But it goes even further. A hot new technology is stacked chips. You see that in devices like the Raspberry Pi, where the 512-megabyte DDR3 DRAM chip is stacked right on top of the ARM CPU, looking from the outside world as a single chip.
For DDR4, designers plan on up to eight stacked DRAM chips. They've added chip select bits to select which chip in the stack is being accessed. Thus, this gives us a 256-fold theoretical increase in the number of outstanding transactions.
Intel has announced their Haswell-E processors with 8 hyperthreaded cores (16 threads total). This chip has 4 channels of DDR4 memory. Even a low-end configuration with only 32-gigs of RAM will still give you 16 banks times 2 ranks times 4 channels, or 128 outstanding transactions for 16 threads, or 8 outstanding transactions per thread.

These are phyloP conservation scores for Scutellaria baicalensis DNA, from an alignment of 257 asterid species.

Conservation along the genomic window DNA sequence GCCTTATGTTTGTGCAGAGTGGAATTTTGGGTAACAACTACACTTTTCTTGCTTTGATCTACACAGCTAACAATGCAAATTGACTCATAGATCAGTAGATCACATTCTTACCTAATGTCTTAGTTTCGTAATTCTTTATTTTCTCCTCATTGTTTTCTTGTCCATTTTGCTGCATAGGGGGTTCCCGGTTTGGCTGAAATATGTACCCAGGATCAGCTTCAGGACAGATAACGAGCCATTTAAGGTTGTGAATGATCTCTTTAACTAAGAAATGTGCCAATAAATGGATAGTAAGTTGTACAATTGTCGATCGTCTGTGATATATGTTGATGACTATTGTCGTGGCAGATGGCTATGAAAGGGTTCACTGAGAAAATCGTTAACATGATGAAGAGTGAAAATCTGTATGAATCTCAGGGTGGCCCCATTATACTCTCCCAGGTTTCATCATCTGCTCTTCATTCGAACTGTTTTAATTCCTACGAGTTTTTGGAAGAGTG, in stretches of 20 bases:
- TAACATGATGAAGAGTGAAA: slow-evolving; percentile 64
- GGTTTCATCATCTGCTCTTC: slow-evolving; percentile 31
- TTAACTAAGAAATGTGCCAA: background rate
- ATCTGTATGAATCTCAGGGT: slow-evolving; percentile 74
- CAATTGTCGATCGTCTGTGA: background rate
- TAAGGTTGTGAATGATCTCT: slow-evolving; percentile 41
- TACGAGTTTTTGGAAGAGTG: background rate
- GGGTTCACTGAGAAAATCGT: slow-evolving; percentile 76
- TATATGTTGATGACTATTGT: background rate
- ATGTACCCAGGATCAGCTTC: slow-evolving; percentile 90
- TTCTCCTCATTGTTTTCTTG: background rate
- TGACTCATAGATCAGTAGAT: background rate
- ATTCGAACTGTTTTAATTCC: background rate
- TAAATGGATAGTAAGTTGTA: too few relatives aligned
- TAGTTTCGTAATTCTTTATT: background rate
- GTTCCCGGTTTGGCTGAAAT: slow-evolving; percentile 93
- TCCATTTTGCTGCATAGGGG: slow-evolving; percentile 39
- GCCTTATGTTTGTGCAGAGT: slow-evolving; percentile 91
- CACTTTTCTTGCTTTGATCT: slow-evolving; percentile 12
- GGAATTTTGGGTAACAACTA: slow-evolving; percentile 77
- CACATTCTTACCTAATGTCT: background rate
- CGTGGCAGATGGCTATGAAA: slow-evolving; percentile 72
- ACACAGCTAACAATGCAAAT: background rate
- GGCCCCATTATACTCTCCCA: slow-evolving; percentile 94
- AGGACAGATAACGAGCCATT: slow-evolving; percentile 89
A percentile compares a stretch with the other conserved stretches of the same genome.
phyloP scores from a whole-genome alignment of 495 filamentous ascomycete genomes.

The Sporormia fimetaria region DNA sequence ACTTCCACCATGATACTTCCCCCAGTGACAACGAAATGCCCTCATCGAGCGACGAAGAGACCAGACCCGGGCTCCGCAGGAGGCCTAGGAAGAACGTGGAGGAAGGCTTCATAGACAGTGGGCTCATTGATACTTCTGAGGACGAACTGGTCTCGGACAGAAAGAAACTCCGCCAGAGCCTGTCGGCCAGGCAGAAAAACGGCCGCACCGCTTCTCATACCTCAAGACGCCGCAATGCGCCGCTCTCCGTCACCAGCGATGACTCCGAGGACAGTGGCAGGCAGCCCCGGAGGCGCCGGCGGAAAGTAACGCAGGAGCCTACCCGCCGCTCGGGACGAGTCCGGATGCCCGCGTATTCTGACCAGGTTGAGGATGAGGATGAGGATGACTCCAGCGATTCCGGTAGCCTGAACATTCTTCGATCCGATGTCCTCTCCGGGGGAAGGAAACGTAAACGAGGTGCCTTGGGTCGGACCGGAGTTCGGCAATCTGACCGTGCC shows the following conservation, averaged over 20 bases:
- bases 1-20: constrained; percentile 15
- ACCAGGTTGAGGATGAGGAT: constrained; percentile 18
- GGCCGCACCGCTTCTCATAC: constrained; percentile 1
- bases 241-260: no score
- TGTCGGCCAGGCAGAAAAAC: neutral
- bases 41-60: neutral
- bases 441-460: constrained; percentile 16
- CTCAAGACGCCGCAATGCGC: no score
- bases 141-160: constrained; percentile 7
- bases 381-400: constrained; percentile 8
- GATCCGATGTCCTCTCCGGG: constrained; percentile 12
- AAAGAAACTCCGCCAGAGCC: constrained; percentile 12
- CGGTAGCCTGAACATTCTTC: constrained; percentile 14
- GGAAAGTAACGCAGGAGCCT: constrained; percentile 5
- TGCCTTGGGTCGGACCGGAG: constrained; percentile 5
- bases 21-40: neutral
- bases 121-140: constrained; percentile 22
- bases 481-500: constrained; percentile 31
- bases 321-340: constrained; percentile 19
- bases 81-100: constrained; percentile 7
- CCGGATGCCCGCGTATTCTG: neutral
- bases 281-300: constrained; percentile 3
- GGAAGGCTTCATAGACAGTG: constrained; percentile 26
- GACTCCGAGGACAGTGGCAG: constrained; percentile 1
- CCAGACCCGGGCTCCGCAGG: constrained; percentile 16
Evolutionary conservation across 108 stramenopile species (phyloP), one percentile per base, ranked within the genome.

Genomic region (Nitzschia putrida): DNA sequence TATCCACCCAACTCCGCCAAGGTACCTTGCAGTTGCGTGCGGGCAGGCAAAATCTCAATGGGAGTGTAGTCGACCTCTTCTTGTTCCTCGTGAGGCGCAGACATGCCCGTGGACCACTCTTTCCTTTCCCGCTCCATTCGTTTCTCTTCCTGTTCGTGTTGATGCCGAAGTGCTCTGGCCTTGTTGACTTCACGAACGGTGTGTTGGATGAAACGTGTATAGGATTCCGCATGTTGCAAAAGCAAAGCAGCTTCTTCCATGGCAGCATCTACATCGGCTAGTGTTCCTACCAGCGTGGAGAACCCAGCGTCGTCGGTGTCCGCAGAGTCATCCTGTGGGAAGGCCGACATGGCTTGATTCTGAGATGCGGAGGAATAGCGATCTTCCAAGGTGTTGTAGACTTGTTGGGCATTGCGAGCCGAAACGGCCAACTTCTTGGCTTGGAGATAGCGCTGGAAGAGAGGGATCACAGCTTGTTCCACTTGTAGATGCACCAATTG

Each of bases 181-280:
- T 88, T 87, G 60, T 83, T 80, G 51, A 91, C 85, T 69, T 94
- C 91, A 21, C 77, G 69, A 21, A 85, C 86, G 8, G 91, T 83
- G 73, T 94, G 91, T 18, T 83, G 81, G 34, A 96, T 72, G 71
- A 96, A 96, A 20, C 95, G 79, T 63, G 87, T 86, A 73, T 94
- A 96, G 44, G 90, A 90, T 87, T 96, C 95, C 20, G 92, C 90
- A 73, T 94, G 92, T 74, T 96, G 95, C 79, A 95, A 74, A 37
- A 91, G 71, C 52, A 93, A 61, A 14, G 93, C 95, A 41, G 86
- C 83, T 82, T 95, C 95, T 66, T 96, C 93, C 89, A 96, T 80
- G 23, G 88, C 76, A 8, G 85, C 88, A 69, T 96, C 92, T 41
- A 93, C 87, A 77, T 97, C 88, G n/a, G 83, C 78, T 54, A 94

But that's only with unstacked, normal memory. Vendors are talking about stacked packages that will increase this even further -- though it may take a couple years for these to come down in price.
This means that whereas in the past, prefetch has made little difference to code that was already limited by the number of outstanding memory transactions, it can make a big difference in future code with DDR4 memory.
This post is about getting Internet scale out of desktop hardware. An important limitation for current systems is the number of outstanding memory transactions possible with existing DRAM technology. New DDR4 memory will dramatically increase the number of outstanding transactions. This means that techniques like prefetch, which had limited utility in the past, may become much more useful in the future.